The automated detection of lesions in the breast is important. The area of computer-aided detection (CAD) in digital mammography is devoted to developing sophisticated image analysis tools that can automatically detect breast lesions. The whole process can be viewed as a pipeline of subprocesses that are aimed at finding regions of interest (ROI) and classifying them in breast images. These processes (layers) are common to most medical imaging applications and involve image preprocessing, enhancement, segmentation, feature extraction, classification, and postprocessing for reducing false positives. There is a variety of algorithms for these processes available in medical imaging literature but little to guide their selection. There are only a few comparative studies that exhaustively compare different algorithms on large datasets and correlate the success of the algorithm with the type of data used. Most clinical studies use a preselected set of image analysis algorithms that are uniformly applied to all images. In our opinion, this practice is not good. In this chapter we demonstrate the use of a knowledge-based framework that integrates the various layers of analysis under an adaptive scheme. The main emphasis is to have at our disposal more than one algorithm per layer to produce the same type of output, and then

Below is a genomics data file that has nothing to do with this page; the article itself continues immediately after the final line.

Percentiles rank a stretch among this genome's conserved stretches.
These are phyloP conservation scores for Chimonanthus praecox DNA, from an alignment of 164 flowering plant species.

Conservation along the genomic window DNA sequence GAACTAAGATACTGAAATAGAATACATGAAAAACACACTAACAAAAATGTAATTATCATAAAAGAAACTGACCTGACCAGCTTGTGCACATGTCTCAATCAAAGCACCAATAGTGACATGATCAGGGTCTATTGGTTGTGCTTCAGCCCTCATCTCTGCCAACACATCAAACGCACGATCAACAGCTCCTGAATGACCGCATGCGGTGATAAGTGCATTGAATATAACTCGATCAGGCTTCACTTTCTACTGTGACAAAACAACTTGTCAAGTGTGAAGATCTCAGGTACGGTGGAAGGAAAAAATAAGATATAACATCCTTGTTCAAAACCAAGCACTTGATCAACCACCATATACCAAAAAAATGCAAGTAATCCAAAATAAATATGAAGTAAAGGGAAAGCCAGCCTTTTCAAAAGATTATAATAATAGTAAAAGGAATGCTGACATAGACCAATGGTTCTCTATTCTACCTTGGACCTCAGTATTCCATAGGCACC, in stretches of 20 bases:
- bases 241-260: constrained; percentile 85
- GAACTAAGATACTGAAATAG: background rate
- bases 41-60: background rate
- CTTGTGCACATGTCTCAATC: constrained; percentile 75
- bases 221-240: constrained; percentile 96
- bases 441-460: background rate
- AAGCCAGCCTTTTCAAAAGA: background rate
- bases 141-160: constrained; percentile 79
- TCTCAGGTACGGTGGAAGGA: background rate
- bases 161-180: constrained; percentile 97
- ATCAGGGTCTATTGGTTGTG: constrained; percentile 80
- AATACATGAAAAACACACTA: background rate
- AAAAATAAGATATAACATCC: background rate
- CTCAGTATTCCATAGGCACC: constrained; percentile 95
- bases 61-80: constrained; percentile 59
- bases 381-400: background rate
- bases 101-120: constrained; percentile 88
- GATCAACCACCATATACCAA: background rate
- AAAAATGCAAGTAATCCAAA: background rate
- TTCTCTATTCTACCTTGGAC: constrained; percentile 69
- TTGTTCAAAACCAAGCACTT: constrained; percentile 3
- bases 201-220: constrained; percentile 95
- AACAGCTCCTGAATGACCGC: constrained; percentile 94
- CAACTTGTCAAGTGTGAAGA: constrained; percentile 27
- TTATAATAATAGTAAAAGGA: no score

1 Pann Research, Department of Computer Science, University of Exeter, Exeter EX4 4QF,

2 Met Office, Fitzroy Road, Exeter EX1 3PB, UK

based on the properties of the image under consideration, predict the single best algorithm to be applied at each layer from this set. We demonstrate that this scheme of work has significant advantages over a nonadaptive structure (where only one algorithm is available per layer and it is fixed for all images in the dataset).

We aim to answer the following questions: (a) What is a knowledge-based framework? We discuss the components of this framework in section 11.2 putting it in the context of previous research. (b) How does the image enhancement layer work in this framework? This is detailed in section 11.3 where we discuss measures of image viewability based on enhancement, and demonstrate the role of good enhancement in image segmentation. We also propose two new mapping schemes that can map the image features to chosen enhancement methods. (c) How does the image segmentation layer work within the knowledge-based framework? In section 11.4 we detail the implementation of sophisticated Gaussian mixture models in both supervised and unsupervised modes, with an expert combination framework and compare them on overlap measures. (d) What are the different strategies for reducing false positives? In section 11.5 we discuss several postprocessing steps that are aimed at reducing the number of false positives per image. (e) Is the adaptive knowledge-based framework superior to a nonadaptive scheme that uses the same algorithms across all images uniformly? We discuss our results on this issue in section 11.6 where we show the relative superiority of the adaptive framework.

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